Did you know that the idea of cosmetic dental surgery is not a new one? The skeleton of an ancient Mayan woman was found with bits of shell inserted into the jawbone in place of missing teeth. An ancient Chinese skeleton showed bamboo shoots serving the same purpose. The health and functionality of our teeth have apparently been important for quite a long time. Thankfully, our technology has improved dramatically in the intervening centuries.
Cosmetic dentistry and general dentistry used to be very separate endeavors. Both have always dealt with the teeth, but cosmetic dentistry has traditionally been focused on only the appearance of the teeth, while general dentistry focused on the health of the teeth. Certain services, such as chemical whitening and porcelain veneers, still deal almost exclusively with how our teeth look, but as recent discoveries have linked overall physical health to the health of our teeth, the other procedures have a foot firmly in both camps.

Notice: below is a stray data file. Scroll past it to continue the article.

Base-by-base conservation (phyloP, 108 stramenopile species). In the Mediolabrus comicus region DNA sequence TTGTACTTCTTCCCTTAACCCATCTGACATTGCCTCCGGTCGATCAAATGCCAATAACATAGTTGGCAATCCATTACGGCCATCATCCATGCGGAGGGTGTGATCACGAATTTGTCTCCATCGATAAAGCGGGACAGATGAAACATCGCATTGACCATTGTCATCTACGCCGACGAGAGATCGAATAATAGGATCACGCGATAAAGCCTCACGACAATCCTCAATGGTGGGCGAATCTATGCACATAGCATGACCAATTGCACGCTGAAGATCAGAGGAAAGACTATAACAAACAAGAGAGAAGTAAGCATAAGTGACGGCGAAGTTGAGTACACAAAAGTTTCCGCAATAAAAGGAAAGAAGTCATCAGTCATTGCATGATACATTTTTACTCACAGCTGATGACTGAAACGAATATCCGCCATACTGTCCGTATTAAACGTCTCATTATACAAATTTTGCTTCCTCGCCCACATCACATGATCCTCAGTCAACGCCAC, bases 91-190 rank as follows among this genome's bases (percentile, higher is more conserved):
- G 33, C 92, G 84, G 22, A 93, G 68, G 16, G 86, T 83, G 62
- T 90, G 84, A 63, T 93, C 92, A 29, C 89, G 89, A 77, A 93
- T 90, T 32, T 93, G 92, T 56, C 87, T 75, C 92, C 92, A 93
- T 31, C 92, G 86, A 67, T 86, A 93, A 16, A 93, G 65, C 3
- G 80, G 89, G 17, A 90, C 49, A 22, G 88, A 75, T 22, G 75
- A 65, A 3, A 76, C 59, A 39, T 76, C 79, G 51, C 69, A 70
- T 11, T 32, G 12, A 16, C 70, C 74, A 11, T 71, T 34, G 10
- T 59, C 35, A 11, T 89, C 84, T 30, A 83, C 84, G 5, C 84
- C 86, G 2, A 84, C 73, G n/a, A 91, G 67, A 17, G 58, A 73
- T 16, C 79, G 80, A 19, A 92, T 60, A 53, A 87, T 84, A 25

Dental implants are perhaps the best example of this. Implants are titanium rods that are inserted into the jawbone (much like the bits of shell and bamboo shoots of antiquity, but much more humanely applied), which then act as replacement roots for false teeth. This procedure clearly improves the aesthetic appeal of one’s smile, but just as clearly improves the function of the mouth.
Even in the few decades titanium implants have existed, the technique and materials used in cosmetic dental surgery has made massive strides forward. Today, an entire set of upper or lower teeth can be securely placed on as few as four implants. Mini-implants also exist which require less space to insert and dramatically less healing time
Whether you’ve lost teeth due to disease or an accident, or you’ve just always wanted to improve your smile, ask a cosmetic dentist about the modern options available to you through cosmetic dental surgery. Find a dentist who either performs the surgery themselves or who can readily recommend a good surgeon who does. And make your less-than-perfect smile a thing of the distant past. Read more.